Two intertwined issues are at or near the top of people’s thoughts lately: COVID-19 and the economy.
How do we not get sick? How do we pay the massive tab piling up from trying so hard to not get sick?
And what sort of economy will be left standing when we’re done doing both?
The pandemic is potentially an existential crisis for businesses that began 2020 with a weak bottom line and those that can’t quickly adapt to whatever “new normal” awaits over the horizon, when the partial shutdown of society ends.
The Daily Gazette asked an array of leaders in the business community across six counties what they think employers, consumers and the workforce will need to do when the economy restarts.
Here are their thoughts:
Calderone is CEO of the Albany County Airport Authority.
I’m hesitant to discuss what we will need to do to restore “normalcy” to our Capital Region and our economy when restrictions are lifted and the reopening begins. Hesitant because “normalcy” implies business and life as usual; and we are far from that.
Until widespread testing is in place, until effective treatments exist and until a vaccine has been developed, the reality is that the virus will continue to be a threat to communities everywhere. Lifting restrictions, therefore, must be done in gradual stages, thoughtfully, equitably and with necessary health measures put into place to mitigate risk and to protect the public as much as possible.
But a return to “normalcy?” That’s a long ways away; and we need to be truthful about that. I remember thinking on the morning of 9/11 that the world would never be the same; and it never was. All kinds of safeguards were put into place to protect us from another attack. Air travel changed dramatically. TSA checkpoints. Baggage and carry-on restrictions. Background checks.
But, life went on. Going forward, air travel may require that airports and airlines do regular monitoring of temperatures of all travelers using thermal camera systems and the like. Humans will adapt. It’s in our DNA. We’ll adapt to a post corona virus world.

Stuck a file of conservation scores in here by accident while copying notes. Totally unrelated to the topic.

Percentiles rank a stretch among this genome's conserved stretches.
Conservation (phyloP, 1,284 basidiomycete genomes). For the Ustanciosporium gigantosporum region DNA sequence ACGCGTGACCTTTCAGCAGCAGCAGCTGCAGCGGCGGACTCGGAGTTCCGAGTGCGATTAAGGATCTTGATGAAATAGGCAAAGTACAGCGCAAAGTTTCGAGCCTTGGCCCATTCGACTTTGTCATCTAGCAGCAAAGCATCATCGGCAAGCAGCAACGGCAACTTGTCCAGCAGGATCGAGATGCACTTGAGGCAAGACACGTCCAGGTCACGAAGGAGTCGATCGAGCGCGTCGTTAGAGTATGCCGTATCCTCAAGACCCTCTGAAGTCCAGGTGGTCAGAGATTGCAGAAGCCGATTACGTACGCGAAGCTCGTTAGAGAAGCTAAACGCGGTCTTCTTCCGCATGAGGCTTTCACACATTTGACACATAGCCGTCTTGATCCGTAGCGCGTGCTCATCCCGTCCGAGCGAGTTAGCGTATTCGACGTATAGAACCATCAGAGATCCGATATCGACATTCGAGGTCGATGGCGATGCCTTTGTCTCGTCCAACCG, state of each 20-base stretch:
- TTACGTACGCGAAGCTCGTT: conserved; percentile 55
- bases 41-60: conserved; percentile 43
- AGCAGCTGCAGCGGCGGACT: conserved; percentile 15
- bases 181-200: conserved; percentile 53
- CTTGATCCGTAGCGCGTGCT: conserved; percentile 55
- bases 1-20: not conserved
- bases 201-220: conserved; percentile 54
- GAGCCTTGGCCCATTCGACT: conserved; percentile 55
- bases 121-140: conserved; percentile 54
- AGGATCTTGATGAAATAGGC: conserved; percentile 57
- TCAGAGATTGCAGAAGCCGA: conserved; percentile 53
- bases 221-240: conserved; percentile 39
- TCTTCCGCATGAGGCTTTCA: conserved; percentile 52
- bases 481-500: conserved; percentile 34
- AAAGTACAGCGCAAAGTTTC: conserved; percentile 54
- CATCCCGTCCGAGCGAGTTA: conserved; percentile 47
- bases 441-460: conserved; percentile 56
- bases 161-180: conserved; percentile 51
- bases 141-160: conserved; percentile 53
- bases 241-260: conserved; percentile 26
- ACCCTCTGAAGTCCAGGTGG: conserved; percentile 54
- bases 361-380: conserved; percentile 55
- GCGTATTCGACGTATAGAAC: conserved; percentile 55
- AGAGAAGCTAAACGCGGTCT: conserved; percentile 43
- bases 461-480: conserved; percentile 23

This virus will forever make us more aware of our vulnerabilities and more cautious in our social interactions. But it’s important to remember and to reassure folks that there will be parades and birthday parties. There will be religious services and baseball games. There will be proms and weddings and county fairs. We’ll be able to visit loved ones again in nursing homes and hospitals and we’ll be able to hold their hands and be with them in their final hours and mourn their loss with family and friends.
Beauty shops, movie theaters, restaurants and shopping malls will all reopen. Travelers will fly again. We’ll need to support each other and understand that adapting to the changes that will come as we reset the economy and begin to re-engage with one another will not be quick or easy or comfortable.
Gary Dake. Photo provided
Dake is president of Stewart’s Shops, a Malta-based regional convenience store operator.
First and foremost, we all have to retain the lessons we’ve learned and use them to stay safe. The new normal will probably look different from the normal we knew.
I think the key word is balance. All of us need to stay safe, but carefully return to normal. Getting people back to work while not reigniting contagion. Spending while maintaining a safety net of savings. Having more than one roll of toilet paper without hoarding. Act with confidence, but don’t be reckless.
Every situation is a little different. While the government has to operate on a “one size fits all” basis to be consistent, all of us are a little different and we each need to evaluate our own risks within the structures the government creates. Perfect solutions do not exist. There are risks inherent in everything we do, but the secret is balancing those risks.